Posted by: hellonhairylegs | April 15, 2009

One Day

One day, they told me, with the assurance of those passing down common sense to the unschooled, one day you will fall in love with a man and have his children. One day. I believed them.

One day, they told me, you will be able to walk in high heels without falling over. I saw my mothers feet, painted and gnarled, and I did not make the connection. I believed them.

One day, they tell me, you will be beautiful. You will grow up, fill out, diet, change your hair, change your face and then what? They do not tell me what happens next, beyond a fuzz of happiness and achievement. Do I reach the pinnacle of of my existence? Reach the point of critical hawtness and implode, leaving dazed men in my wake?

I no longer believe.

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Responses

  1. As a kid, I was remarkably confident that I could, and would, have children. My children.
    Having any kind of partner (male or otherwise) simply did not feature in this rather fixed idea of mine, and even basic sex ed. did nothing to convince me otherwise. Which is strange, because I’m not at all christian, and don’t believe in virgin births!

    Um, I think the moral of this anecdote is that my reaction is pretty much “what do you mean, *his* children?! I shall have them all by myself!” *tosses head contemptuously*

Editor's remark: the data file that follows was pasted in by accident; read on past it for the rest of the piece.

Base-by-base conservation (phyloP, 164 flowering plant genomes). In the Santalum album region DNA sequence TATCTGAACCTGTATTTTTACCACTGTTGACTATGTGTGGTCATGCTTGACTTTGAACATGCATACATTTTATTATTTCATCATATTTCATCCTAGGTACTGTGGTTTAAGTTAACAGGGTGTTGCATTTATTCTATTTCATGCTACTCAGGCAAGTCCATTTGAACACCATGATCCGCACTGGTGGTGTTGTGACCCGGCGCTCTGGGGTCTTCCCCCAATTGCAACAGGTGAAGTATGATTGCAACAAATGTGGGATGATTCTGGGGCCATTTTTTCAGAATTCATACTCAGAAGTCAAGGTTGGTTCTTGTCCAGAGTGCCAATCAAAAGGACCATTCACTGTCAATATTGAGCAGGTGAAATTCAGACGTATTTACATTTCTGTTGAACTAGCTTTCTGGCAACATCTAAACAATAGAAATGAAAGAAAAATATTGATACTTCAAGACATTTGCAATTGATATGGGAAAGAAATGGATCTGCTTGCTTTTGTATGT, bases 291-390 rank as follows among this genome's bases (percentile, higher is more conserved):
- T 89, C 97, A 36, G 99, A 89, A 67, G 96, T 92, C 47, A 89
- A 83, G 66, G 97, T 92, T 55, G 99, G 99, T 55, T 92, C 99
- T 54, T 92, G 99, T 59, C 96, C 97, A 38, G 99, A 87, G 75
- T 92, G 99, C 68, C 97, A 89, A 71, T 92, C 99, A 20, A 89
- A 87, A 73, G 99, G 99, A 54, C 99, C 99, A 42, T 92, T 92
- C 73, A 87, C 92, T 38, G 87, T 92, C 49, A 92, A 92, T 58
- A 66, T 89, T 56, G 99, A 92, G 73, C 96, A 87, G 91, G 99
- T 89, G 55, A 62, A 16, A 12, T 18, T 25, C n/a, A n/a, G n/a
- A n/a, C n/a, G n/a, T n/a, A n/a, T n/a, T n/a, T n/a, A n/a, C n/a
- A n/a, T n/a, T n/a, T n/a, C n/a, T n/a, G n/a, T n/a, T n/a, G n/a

2. Liberation starts here.

  3. I really liked the first proper heels I bought to go to my cousin’s wedding, when I was 15. Then I put them on and wore them around a botanical garden and they absolutely caned my feet. I thought ‘no way am I doing heels ever again’. I have had various high heeled shoes in the twelve years since, usually worn only if I can wear them sitting down for 99% of an evening.

    I have no idea how women can wear heels to, say, work and walk around all day in them. EVERYONE says ‘Oh you get used to it’* but I never, ever have!

    The sad bit is that now I look back and 15 for your first outing in heels seems v. old compared to, I swear, the 6 year olds I see teetering around the place in ridiculous kiddy mules and heels. Arghhhh.

    *in fact a colleague wearing three inch mules said it to me again yesterday. NO YOU DO NOT get used to them, you’re just telling yourself that.

  4. […] Hellonhairylegs we have One Day, a post on what we’re told as children will make us happy as adults. Andra of Andragy says a lot […]

  5. When I was seven, one of my grandmothers had to have surgery to straighten her toes after a lifetime of high heels. The other grandmother couldn’t put her feet flat on the floor anymore and had to wear heels at all times. The high heels lie was one that I never believed. Of course, I was told all the other “when you grow up” stories on the condition that I lose weight and then my life would begin, so my scepticism had to begin early!

  6. Surgery? This is a crazy world, can you imagine what the aliens must think?

    Good for you lilac, it took me years to understand why my mother’s feet were like that. I thought it was just something that happened to women naturally as they aged.


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